Albedo-Warming Potential (AWP)

The Albedo-Warming Potential is an attempt to quantify the additional warming from a lower ice cover at the poles. At the moment these calculations don't include cloud cover, therefore it is called "Warming Potential" and not actual warming. However, over six-month weather tends to average out and warm areas correlate well with low ice extent in September. The basis of all calculations is a self-developed global surface radiation model and NSIDC Sea Ice Concentration data.

All anomalies are calculated against the 10 year 2007-2016 sea ice concentration average. Only since 2008 the Arctic pole hole is small enough to get a confident estimate on the actual sea ice concentration near the pole. Before 1988 the Arctic pole hole is almost all of the central Arctic region and during the period 1988-2007 the pole hole is half of the central Arctic. The pole hole is always estimated from a 2 pixel wide ring around it.

Arctic cumulative AWP anomaly

More info in Documentation

Below is a graph showing the percentage of total yearly solar energy considered by the Albedo-Warming Potential

The next graph shows the solar surface radiation per square meter for different latitudes. Unlike "top of the Atmosphere solar radiation" the high latitudes are not highest during peak summer. The low angle of solar radiation in high latitudes means more energy is absorbed by the atmosphere. This energy can also raise the surface temperature but is not relevant for the AWP calculation: ice vs water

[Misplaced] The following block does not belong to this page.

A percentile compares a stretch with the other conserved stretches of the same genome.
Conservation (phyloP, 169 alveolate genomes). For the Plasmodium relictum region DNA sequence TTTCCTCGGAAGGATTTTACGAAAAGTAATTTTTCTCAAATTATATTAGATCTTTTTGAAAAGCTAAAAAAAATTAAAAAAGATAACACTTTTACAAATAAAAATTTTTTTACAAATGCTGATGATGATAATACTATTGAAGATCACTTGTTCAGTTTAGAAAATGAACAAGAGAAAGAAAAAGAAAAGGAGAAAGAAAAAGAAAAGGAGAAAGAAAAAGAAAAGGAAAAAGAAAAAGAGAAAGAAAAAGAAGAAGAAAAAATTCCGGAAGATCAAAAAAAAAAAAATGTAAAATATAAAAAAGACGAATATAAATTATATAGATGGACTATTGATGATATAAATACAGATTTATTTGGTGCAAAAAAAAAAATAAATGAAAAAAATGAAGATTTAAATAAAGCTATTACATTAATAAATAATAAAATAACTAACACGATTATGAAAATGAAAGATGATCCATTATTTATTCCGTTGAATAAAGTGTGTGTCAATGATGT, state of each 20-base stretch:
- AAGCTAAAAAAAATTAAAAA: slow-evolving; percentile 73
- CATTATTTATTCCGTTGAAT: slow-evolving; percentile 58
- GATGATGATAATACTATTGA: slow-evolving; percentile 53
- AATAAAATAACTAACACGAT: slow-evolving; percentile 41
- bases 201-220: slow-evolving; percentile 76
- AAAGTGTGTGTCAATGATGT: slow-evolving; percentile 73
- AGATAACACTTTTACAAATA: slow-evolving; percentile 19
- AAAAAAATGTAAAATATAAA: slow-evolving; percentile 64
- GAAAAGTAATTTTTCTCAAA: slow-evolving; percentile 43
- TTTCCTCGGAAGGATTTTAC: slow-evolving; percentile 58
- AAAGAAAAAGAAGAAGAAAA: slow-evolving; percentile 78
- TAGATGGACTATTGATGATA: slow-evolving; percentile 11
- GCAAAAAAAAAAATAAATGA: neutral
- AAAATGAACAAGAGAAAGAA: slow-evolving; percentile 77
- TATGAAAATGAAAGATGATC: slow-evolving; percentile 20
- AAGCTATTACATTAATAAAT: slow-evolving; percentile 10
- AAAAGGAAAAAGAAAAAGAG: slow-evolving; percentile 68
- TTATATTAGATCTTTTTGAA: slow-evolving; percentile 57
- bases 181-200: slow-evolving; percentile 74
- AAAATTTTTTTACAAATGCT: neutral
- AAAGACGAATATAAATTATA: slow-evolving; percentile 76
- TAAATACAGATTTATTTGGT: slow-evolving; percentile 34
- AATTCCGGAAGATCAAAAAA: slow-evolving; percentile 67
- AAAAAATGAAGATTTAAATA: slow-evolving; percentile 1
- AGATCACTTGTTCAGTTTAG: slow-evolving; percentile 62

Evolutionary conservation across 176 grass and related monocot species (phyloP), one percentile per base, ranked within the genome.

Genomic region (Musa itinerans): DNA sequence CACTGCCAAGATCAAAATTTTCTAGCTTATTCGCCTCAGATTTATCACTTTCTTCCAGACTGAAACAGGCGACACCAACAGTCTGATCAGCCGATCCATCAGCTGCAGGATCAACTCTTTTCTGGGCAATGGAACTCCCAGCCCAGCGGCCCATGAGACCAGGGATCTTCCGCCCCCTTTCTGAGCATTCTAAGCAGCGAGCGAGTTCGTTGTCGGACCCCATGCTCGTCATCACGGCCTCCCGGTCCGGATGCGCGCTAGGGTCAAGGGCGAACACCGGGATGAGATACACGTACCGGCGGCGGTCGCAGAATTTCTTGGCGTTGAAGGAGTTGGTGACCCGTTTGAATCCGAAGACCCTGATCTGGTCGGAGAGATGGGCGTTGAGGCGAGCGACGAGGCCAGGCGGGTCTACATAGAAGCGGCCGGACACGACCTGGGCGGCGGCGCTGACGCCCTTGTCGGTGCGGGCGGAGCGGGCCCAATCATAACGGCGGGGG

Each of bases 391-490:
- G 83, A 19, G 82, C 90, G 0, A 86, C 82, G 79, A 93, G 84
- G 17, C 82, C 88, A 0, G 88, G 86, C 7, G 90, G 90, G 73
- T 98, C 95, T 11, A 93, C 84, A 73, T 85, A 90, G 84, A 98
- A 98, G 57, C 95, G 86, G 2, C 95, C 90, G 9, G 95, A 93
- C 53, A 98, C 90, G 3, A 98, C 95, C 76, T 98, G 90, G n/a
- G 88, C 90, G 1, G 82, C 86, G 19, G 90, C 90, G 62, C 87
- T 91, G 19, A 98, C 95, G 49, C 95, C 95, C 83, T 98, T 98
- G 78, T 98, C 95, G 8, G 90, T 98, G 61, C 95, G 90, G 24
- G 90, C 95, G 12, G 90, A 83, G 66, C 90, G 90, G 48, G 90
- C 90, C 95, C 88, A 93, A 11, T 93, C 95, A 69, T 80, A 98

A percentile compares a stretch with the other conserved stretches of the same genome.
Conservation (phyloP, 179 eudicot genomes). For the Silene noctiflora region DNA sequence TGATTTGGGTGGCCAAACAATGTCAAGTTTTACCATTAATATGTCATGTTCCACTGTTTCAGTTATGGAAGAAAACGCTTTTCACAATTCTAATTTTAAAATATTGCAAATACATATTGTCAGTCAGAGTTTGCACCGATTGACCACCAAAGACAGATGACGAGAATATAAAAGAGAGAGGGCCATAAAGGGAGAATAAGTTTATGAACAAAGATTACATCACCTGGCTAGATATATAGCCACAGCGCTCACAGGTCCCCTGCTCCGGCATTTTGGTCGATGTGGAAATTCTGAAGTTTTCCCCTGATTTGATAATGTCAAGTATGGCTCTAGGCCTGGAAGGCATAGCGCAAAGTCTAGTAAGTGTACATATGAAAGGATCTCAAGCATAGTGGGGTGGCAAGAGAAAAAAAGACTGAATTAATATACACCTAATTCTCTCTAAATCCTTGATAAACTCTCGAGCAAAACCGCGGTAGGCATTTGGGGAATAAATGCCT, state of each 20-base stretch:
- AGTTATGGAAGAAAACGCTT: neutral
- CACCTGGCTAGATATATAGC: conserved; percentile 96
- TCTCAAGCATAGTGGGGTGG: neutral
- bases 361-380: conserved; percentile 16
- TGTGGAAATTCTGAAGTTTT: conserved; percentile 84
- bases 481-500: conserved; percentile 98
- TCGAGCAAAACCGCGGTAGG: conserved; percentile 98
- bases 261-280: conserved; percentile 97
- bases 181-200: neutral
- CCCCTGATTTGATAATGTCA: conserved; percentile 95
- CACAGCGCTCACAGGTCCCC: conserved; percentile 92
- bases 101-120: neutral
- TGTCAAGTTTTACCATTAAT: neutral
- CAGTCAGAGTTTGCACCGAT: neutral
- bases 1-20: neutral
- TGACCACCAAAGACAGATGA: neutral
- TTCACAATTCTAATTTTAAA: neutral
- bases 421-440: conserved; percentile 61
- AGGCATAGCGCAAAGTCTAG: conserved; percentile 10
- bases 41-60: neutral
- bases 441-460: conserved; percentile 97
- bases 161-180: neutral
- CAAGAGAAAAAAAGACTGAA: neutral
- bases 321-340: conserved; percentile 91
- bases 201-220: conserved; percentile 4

Astronomical summer: 20 March to 22 September

The results could be used as a basis for sea ice forecast models and an analysis tool for scientists in combination with wind maps and ice drift maps. The cumulative results also give a better view of the whole melting season than just one single value for the final September sea ice extent.

Antarctic cumulative AWP anomaly